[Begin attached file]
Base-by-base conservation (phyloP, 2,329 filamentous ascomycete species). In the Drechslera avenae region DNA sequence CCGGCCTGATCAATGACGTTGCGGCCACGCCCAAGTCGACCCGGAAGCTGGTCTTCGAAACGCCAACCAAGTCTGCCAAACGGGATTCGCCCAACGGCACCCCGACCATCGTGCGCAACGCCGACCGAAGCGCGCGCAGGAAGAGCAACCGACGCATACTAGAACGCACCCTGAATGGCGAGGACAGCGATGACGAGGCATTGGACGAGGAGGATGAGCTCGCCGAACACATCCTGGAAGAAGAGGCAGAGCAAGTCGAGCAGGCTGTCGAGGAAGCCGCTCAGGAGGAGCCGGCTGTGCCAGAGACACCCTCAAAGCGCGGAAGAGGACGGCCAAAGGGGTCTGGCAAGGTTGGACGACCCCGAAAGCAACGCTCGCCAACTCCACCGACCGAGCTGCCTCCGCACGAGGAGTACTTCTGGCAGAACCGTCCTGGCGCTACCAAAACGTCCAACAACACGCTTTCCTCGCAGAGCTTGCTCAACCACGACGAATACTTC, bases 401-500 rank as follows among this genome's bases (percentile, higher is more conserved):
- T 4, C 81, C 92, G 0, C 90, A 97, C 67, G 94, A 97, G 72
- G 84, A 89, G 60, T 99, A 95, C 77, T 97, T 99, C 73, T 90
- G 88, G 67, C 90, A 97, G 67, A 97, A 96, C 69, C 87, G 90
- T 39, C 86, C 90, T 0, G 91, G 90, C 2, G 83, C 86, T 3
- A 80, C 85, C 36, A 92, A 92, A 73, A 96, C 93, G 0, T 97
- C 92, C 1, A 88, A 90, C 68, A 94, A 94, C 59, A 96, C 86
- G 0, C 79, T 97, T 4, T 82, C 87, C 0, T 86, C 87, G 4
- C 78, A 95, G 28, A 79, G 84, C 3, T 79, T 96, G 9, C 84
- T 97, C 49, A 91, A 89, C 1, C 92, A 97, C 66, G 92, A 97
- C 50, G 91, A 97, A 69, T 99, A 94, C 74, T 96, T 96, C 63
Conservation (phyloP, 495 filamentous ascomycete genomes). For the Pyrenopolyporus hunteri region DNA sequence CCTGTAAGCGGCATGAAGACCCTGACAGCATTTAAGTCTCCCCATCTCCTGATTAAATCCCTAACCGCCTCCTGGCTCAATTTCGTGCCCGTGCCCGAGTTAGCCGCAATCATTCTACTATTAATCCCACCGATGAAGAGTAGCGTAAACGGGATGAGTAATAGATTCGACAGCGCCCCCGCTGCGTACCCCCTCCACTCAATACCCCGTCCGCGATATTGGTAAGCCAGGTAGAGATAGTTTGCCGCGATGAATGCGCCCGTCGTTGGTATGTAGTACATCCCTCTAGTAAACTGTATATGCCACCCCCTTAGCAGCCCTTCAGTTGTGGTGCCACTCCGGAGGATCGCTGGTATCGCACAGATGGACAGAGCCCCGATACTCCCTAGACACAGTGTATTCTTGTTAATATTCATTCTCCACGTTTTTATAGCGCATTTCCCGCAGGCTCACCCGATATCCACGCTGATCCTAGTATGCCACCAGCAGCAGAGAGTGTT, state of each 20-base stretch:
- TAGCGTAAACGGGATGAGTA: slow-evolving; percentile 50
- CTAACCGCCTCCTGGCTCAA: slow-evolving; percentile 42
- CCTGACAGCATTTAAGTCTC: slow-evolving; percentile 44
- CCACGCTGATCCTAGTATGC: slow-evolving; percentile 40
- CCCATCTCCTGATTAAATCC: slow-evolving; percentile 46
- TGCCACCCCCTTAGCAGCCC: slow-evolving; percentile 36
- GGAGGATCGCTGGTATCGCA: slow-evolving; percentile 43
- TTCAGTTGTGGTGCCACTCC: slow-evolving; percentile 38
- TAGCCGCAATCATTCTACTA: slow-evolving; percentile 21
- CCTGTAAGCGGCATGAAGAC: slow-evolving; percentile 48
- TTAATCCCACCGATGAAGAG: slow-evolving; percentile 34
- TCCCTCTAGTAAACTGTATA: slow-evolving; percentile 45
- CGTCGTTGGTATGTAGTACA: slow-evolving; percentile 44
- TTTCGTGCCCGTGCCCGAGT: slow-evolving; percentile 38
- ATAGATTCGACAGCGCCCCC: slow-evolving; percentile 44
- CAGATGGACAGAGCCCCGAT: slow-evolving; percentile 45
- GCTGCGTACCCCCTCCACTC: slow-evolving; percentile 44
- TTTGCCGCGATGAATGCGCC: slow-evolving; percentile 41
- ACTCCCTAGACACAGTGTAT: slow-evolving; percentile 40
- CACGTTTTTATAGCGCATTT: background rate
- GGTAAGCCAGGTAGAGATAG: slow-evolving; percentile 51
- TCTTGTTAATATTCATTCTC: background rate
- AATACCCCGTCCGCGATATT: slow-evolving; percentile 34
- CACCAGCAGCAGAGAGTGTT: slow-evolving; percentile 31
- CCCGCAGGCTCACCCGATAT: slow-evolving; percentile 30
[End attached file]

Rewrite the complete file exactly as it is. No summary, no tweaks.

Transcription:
Base-by-base conservation (phyloP, 2,329 filamentous ascomycete species). In the Drechslera avenae region DNA sequence CCGGCCTGATCAATGACGTTGCGGCCACGCCCAAGTCGACCCGGAAGCTGGTCTTCGAAACGCCAACCAAGTCTGCCAAACGGGATTCGCCCAACGGCACCCCGACCATCGTGCGCAACGCCGACCGAAGCGCGCGCAGGAAGAGCAACCGACGCATACTAGAACGCACCCTGAATGGCGAGGACAGCGATGACGAGGCATTGGACGAGGAGGATGAGCTCGCCGAACACATCCTGGAAGAAGAGGCAGAGCAAGTCGAGCAGGCTGTCGAGGAAGCCGCTCAGGAGGAGCCGGCTGTGCCAGAGACACCCTCAAAGCGCGGAAGAGGACGGCCAAAGGGGTCTGGCAAGGTTGGACGACCCCGAAAGCAACGCTCGCCAACTCCACCGACCGAGCTGCCTCCGCACGAGGAGTACTTCTGGCAGAACCGTCCTGGCGCTACCAAAACGTCCAACAACACGCTTTCCTCGCAGAGCTTGCTCAACCACGACGAATACTTC, bases 401-500 rank as follows among this genome's bases (percentile, higher is more conserved):
- T 4, C 81, C 92, G 0, C 90, A 97, C 67, G 94, A 97, G 72
- G 84, A 89, G 60, T 99, A 95, C 77, T 97, T 99, C 73, T 90
- G 88, G 67, C 90, A 97, G 67, A 97, A 96, C 69, C 87, G 90
- T 39, C 86, C 90, T 0, G 91, G 90, C 2, G 83, C 86, T 3
- A 80, C 85, C 36, A 92, A 92, A 73, A 96, C 93, G 0, T 97
- C 92, C 1, A 88, A 90, C 68, A 94, A 94, C 59, A 96, C 86
- G 0, C 79, T 97, T 4, T 82, C 87, C 0, T 86, C 87, G 4
- C 78, A 95, G 28, A 79, G 84, C 3, T 79, T 96, G 9, C 84
- T 97, C 49, A 91, A 89, C 1, C 92, A 97, C 66, G 92, A 97
- C 50, G 91, A 97, A 69, T 99, A 94, C 74, T 96, T 96, C 63
Conservation (phyloP, 495 filamentous ascomycete genomes). For the Pyrenopolyporus hunteri region DNA sequence CCTGTAAGCGGCATGAAGACCCTGACAGCATTTAAGTCTCCCCATCTCCTGATTAAATCCCTAACCGCCTCCTGGCTCAATTTCGTGCCCGTGCCCGAGTTAGCCGCAATCATTCTACTATTAATCCCACCGATGAAGAGTAGCGTAAACGGGATGAGTAATAGATTCGACAGCGCCCCCGCTGCGTACCCCCTCCACTCAATACCCCGTCCGCGATATTGGTAAGCCAGGTAGAGATAGTTTGCCGCGATGAATGCGCCCGTCGTTGGTATGTAGTACATCCCTCTAGTAAACTGTATATGCCACCCCCTTAGCAGCCCTTCAGTTGTGGTGCCACTCCGGAGGATCGCTGGTATCGCACAGATGGACAGAGCCCCGATACTCCCTAGACACAGTGTATTCTTGTTAATATTCATTCTCCACGTTTTTATAGCGCATTTCCCGCAGGCTCACCCGATATCCACGCTGATCCTAGTATGCCACCAGCAGCAGAGAGTGTT, state of each 20-base stretch:
- TAGCGTAAACGGGATGAGTA: slow-evolving; percentile 50
- CTAACCGCCTCCTGGCTCAA: slow-evolving; percentile 42
- CCTGACAGCATTTAAGTCTC: slow-evolving; percentile 44
- CCACGCTGATCCTAGTATGC: slow-evolving; percentile 40
- CCCATCTCCTGATTAAATCC: slow-evolving; percentile 46
- TGCCACCCCCTTAGCAGCCC: slow-evolving; percentile 36
- GGAGGATCGCTGGTATCGCA: slow-evolving; percentile 43
- TTCAGTTGTGGTGCCACTCC: slow-evolving; percentile 38
- TAGCCGCAATCATTCTACTA: slow-evolving; percentile 21
- CCTGTAAGCGGCATGAAGAC: slow-evolving; percentile 48
- TTAATCCCACCGATGAAGAG: slow-evolving; percentile 34
- TCCCTCTAGTAAACTGTATA: slow-evolving; percentile 45
- CGTCGTTGGTATGTAGTACA: slow-evolving; percentile 44
- TTTCGTGCCCGTGCCCGAGT: slow-evolving; percentile 38
- ATAGATTCGACAGCGCCCCC: slow-evolving; percentile 44
- CAGATGGACAGAGCCCCGAT: slow-evolving; percentile 45
- GCTGCGTACCCCCTCCACTC: slow-evolving; percentile 44
- TTTGCCGCGATGAATGCGCC: slow-evolving; percentile 41
- ACTCCCTAGACACAGTGTAT: slow-evolving; percentile 40
- CACGTTTTTATAGCGCATTT: background rate
- GGTAAGCCAGGTAGAGATAG: slow-evolving; percentile 51
- TCTTGTTAATATTCATTCTC: background rate
- AATACCCCGTCCGCGATATT: slow-evolving; percentile 34
- CACCAGCAGCAGAGAGTGTT: slow-evolving; percentile 31
- CCCGCAGGCTCACCCGATAT: slow-evolving; percentile 30